Recently I wrote an essay criticizing Warren Buffet's $44 billion gift to the Gates Foundation upon Mr. Buffet's death.
A former graduate student of mine at Creighton University, Shawn Deluhery responded with the following:
I have a response to your Buffet tax article I'd like to share with you. I learned in my little experience in tax planning and in my tax classes one universal rule in tax. Everyone's earnings will be taxed in one form or another either now or at some other point in time. My best friend, who happens to be a Republican, wants to reduce tax rates so people can determine who should receive their "charitable" dollars. I replied, as a liberal, this wouldn't be feasible because people wouldn't give enough to make the difference a government can make. However, similar to my friend, I see charitable giving as a form of tax. After all, tax really is giving or having someone else take your money, then spend it.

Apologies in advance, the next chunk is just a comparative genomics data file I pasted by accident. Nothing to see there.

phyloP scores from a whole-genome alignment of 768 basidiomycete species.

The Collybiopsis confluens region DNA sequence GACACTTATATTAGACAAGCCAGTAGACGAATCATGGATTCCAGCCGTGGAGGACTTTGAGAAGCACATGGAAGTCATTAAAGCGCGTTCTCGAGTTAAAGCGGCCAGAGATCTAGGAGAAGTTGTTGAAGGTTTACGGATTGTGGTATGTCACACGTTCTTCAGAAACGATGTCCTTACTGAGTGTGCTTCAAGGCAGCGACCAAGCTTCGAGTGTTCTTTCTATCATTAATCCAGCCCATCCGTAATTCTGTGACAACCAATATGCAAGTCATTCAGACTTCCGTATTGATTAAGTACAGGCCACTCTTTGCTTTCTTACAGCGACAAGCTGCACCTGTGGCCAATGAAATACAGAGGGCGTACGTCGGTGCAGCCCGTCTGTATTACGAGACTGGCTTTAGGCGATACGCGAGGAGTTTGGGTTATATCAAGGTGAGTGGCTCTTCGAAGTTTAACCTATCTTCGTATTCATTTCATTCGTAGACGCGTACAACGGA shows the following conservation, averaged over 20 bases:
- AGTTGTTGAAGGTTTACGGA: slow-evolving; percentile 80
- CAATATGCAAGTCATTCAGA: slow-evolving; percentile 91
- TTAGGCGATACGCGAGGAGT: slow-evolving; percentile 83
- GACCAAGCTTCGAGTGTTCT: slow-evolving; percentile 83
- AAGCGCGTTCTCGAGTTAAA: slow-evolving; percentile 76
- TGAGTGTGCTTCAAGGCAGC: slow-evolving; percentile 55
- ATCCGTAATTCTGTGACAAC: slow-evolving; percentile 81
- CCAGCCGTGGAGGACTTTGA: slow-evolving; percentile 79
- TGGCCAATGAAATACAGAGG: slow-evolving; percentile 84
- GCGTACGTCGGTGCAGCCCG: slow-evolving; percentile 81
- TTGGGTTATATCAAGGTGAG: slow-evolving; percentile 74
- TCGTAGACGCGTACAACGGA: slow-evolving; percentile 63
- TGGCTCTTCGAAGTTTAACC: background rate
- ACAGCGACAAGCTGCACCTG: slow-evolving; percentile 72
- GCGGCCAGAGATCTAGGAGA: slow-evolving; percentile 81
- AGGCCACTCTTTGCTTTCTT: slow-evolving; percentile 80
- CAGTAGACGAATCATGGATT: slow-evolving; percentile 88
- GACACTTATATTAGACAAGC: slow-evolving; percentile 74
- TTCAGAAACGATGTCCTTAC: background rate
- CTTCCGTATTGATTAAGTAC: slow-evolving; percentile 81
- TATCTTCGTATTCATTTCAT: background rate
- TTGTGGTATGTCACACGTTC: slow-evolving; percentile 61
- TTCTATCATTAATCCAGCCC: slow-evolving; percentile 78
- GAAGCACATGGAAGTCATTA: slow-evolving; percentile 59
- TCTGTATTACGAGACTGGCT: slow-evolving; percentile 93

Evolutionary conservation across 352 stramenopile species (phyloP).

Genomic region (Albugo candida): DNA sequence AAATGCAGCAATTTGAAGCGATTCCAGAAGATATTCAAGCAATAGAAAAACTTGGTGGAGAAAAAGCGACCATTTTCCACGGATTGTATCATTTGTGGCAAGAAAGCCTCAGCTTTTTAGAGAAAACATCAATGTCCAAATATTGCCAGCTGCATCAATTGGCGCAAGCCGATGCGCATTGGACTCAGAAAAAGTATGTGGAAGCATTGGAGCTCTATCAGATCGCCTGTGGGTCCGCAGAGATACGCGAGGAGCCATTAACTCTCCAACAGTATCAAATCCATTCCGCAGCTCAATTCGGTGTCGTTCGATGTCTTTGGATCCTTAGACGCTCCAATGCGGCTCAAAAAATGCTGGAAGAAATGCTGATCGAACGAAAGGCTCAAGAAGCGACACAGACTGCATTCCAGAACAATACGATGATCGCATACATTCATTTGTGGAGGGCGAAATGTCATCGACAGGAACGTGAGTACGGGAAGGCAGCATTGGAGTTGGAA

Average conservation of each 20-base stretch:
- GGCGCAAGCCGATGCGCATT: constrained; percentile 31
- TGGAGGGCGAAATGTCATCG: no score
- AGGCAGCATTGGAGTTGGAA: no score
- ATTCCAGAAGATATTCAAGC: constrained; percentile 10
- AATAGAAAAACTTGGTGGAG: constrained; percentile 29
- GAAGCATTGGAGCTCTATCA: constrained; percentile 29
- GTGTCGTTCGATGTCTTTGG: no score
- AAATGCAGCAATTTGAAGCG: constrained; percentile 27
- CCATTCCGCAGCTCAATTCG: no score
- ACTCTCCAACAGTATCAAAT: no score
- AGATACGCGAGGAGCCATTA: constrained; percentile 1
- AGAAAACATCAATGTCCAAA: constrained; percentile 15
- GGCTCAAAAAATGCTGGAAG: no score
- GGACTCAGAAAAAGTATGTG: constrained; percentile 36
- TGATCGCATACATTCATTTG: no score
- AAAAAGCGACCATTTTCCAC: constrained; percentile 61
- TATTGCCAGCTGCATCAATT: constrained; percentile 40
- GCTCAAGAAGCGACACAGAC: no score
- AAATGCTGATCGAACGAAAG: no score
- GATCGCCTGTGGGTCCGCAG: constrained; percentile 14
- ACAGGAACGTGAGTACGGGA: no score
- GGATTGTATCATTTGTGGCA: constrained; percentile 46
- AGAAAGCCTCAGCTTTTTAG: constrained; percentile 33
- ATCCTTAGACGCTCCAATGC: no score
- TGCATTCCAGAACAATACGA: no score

If I use this definition of tax, isn't Buffet's "gift" to the Gate's foundation a 100% tax on the $44 billion? To me this is great because this is a 100% tax, meaning the foundation gets all of the gift, and will utilize it to pursue some good toward achieving the foundation's mission. Just think what the "return" on the investment will be for the foundation.
Well, that's my view on the transaction. Buffet's gift was 100% taxed by the foundation. Buffet doesn't get to use the money any longer for his own use. He did reduce his tax liability in the past to accumulate this $44 billion. But it's all now in the hands of another, thus a tax.